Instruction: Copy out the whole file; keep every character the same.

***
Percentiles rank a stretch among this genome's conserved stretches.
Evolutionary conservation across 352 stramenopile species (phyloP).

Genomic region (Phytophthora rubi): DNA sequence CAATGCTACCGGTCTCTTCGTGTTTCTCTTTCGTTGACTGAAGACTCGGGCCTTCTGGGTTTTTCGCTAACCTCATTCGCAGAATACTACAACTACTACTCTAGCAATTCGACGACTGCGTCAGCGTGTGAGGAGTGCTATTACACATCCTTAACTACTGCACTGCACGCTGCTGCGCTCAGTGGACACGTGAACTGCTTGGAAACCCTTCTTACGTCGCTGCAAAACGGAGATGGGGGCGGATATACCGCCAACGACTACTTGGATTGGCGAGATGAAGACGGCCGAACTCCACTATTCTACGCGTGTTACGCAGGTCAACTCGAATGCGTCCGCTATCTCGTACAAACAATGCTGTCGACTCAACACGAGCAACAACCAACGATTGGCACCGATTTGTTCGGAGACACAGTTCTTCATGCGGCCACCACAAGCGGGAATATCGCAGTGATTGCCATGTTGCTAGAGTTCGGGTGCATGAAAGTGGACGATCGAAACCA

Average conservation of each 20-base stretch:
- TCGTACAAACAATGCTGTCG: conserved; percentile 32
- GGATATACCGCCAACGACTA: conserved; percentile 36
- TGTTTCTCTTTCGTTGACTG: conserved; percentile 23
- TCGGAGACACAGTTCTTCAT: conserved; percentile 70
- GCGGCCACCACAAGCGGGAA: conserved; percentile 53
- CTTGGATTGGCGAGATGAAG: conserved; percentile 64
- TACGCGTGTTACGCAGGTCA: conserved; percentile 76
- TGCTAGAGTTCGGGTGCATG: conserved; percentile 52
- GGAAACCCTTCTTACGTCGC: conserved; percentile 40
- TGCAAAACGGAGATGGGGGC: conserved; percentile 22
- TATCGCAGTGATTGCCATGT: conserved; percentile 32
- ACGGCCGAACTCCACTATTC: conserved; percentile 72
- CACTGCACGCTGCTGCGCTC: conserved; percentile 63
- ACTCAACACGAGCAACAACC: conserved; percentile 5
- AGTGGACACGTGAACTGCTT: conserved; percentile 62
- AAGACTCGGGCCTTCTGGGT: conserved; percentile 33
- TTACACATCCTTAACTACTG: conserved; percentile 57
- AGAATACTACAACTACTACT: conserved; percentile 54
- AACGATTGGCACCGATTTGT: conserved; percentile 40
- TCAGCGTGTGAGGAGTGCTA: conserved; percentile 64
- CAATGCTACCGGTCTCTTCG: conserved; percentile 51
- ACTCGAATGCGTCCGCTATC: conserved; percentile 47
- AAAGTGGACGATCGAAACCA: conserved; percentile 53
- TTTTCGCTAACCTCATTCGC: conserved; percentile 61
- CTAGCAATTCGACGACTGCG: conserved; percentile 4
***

Percentiles rank a stretch among this genome's conserved stretches.
Evolutionary conservation across 352 stramenopile species (phyloP).

Genomic region (Phytophthora rubi): DNA sequence CAATGCTACCGGTCTCTTCGTGTTTCTCTTTCGTTGACTGAAGACTCGGGCCTTCTGGGTTTTTCGCTAACCTCATTCGCAGAATACTACAACTACTACTCTAGCAATTCGACGACTGCGTCAGCGTGTGAGGAGTGCTATTACACATCCTTAACTACTGCACTGCACGCTGCTGCGCTCAGTGGACACGTGAACTGCTTGGAAACCCTTCTTACGTCGCTGCAAAACGGAGATGGGGGCGGATATACCGCCAACGACTACTTGGATTGGCGAGATGAAGACGGCCGAACTCCACTATTCTACGCGTGTTACGCAGGTCAACTCGAATGCGTCCGCTATCTCGTACAAACAATGCTGTCGACTCAACACGAGCAACAACCAACGATTGGCACCGATTTGTTCGGAGACACAGTTCTTCATGCGGCCACCACAAGCGGGAATATCGCAGTGATTGCCATGTTGCTAGAGTTCGGGTGCATGAAAGTGGACGATCGAAACCA

Average conservation of each 20-base stretch:
- TCGTACAAACAATGCTGTCG: conserved; percentile 32
- GGATATACCGCCAACGACTA: conserved; percentile 36
- TGTTTCTCTTTCGTTGACTG: conserved; percentile 23
- TCGGAGACACAGTTCTTCAT: conserved; percentile 70
- GCGGCCACCACAAGCGGGAA: conserved; percentile 53
- CTTGGATTGGCGAGATGAAG: conserved; percentile 64
- TACGCGTGTTACGCAGGTCA: conserved; percentile 76
- TGCTAGAGTTCGGGTGCATG: conserved; percentile 52
- GGAAACCCTTCTTACGTCGC: conserved; percentile 40
- TGCAAAACGGAGATGGGGGC: conserved; percentile 22
- TATCGCAGTGATTGCCATGT: conserved; percentile 32
- ACGGCCGAACTCCACTATTC: conserved; percentile 72
- CACTGCACGCTGCTGCGCTC: conserved; percentile 63
- ACTCAACACGAGCAACAACC: conserved; percentile 5
- AGTGGACACGTGAACTGCTT: conserved; percentile 62
- AAGACTCGGGCCTTCTGGGT: conserved; percentile 33
- TTACACATCCTTAACTACTG: conserved; percentile 57
- AGAATACTACAACTACTACT: conserved; percentile 54
- AACGATTGGCACCGATTTGT: conserved; percentile 40
- TCAGCGTGTGAGGAGTGCTA: conserved; percentile 64
- CAATGCTACCGGTCTCTTCG: conserved; percentile 51
- ACTCGAATGCGTCCGCTATC: conserved; percentile 47
- AAAGTGGACGATCGAAACCA: conserved; percentile 53
- TTTTCGCTAACCTCATTCGC: conserved; percentile 61
- CTAGCAATTCGACGACTGCG: conserved; percentile 4